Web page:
This is from the September, 1948, lecture [VonNeumann51], p. 315. This weird scenario is reminiscent of a big scene in Kurt Vonnegut, Jr.'s Sirens of Titan, where an unhappy robot tears himself apart and floats the pieces in a lake.































[Ulam50], p. 336































See the three essays coauthored by Ulam in the collection [Burks70].































See [Gardner71]. See also [Levy84] for a good section about Gosper and the early excitement over Life among the users of the PDP-6 computer at the MIT Artificial Intelligence Project. On p. 147, Levy has a nice quote from Gosper, telling how he saw Life as a way to
... basically do new science in a universe where all the smart guys haven't already nixed you out two or three hundred years ago. It's your life story if you're a mathematician: every time you discover something neat, you discover that Gauss or Newton knew it in his crib. With LIFE you're the first guy there, and there's always fun stuff going on. You can do everything from recursive function theory to animal husbandry. There's a community of people who are sharing their experiences with you. And there's the sense of connection between you and the environment. The idea of where's the boundary of a computer. Where does the computer leave off and the environment begin?































See [BerlenkampConway&Guy82], Vol. 2, or [Poundstone85]. The significance of Conway's proof is not that he shows that some cellular automaton can act as a universal computer, for von Neumann already proved this in [VonNeumann66]; and for that matter Alvy Ray Smith's Stanford dissertation of 1970 describes a universal one-dimensional CA computer. The significance of Conway's proof is that he shows that the specific rule of the Game of Life can itself act as a universal computer.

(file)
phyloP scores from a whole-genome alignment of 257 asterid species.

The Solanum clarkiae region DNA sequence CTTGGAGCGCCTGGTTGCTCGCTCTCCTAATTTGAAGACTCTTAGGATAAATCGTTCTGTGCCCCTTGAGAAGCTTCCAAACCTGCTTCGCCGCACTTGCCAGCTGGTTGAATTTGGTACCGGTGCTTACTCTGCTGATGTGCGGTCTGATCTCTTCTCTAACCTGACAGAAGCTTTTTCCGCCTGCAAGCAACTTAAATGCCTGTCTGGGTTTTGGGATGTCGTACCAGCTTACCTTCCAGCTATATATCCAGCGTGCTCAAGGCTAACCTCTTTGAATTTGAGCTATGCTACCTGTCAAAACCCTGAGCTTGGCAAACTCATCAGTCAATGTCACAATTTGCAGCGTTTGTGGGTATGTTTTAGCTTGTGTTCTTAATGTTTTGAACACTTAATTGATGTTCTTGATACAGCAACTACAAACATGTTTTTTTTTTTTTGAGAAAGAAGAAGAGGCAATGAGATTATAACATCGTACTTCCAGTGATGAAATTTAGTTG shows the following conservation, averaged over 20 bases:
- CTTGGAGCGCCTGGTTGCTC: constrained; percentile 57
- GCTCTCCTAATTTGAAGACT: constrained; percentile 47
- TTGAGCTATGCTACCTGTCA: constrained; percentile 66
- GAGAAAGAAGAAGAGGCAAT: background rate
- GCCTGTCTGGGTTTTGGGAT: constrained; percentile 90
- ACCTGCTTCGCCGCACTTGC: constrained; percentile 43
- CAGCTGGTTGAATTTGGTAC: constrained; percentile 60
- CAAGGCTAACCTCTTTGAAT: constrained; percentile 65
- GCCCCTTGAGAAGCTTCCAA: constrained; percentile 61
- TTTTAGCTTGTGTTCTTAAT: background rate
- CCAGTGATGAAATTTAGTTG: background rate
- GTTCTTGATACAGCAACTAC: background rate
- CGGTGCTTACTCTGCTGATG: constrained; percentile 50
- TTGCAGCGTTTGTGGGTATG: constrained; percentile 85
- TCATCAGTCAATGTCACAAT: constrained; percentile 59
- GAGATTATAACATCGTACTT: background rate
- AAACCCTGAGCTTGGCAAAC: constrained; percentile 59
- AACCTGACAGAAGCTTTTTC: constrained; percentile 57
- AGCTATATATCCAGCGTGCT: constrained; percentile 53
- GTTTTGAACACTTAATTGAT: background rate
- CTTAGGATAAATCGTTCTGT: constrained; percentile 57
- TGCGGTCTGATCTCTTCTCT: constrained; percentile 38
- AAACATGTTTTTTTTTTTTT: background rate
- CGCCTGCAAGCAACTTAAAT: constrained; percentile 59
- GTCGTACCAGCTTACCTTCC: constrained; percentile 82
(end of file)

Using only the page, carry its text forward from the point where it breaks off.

The CelLab 3D movie Parity shows a three-dimensional version of the Fredkin rule, and the JC rule FredMem is the Parity rule with seven bits of memory. If you use the colorpalette Mask1 with FredMem you will see the Parity rule.































See Robert Wright's article about Fredkin in The Atlantic, April, 1988. This article reappears as a chapter in Wright's 1988 book, Three Scientists and Their Gods.































This was Stephen Levy, author of Hackers. Levy's editor at Rolling Stone also found cellular automata too esoteric, so it appeared as [Levy85] in the Whole Earth Review.































The rule they showed me was Critters, [Margolus&Toffoli87], pp. 132-134.































On this same trip I went to see the MPP at Goddard; they'd invited me there to give a talk on my book The Fourth Dimension [Rucker84]. The MPP was a roomful of equipment behind a thick glass window. When I asked its keeper if he'd ever run the Game of Life on it, he looked at me like I was out of my mind. As far as I could make out, NASA uses the MPP to enhance satellite photos. The Connection Machine® from Thinking Machines, Inc., of Cambridge, Mass., is a much sexier parallel processing machine. The Connection Machine has 64,000 processing chips (see [Hillis88]). Visitors to the cellular automaton conference CA86 at MIT were invited over to the Thinking Machines offices to see the Connection Machine running cellular automata and simulating a wind-tunnel. Stephen Wolfram consulted with Thinking Machines for a short while before setting off on his own to build and distribute the mathematics program Mathematica.































Wolfram's papers are collected, along with numerous papers by other authors, in the excellent volume, [Wolfram86]. If you want to quickly sample a large range of one-dimensional CAs, run the program SOUNDCA.EXE which is included in the CelLab RC directory. If the noise annoys, you can silence it by pressing s.































The first few paragraphs of this section are taken from [Rucker88a].































I called the disk Freestyle CA, and sold about a hundred of them for $10 each via announcements in the magazine Science Fiction Eye, the newsletter Amygdala, and the Whole Earth book Signal. Since all the Freestyle CA programs have evolved into radically improved forms on the CelLab disks, the Freestyle CA disk is now obsolete and unavailable.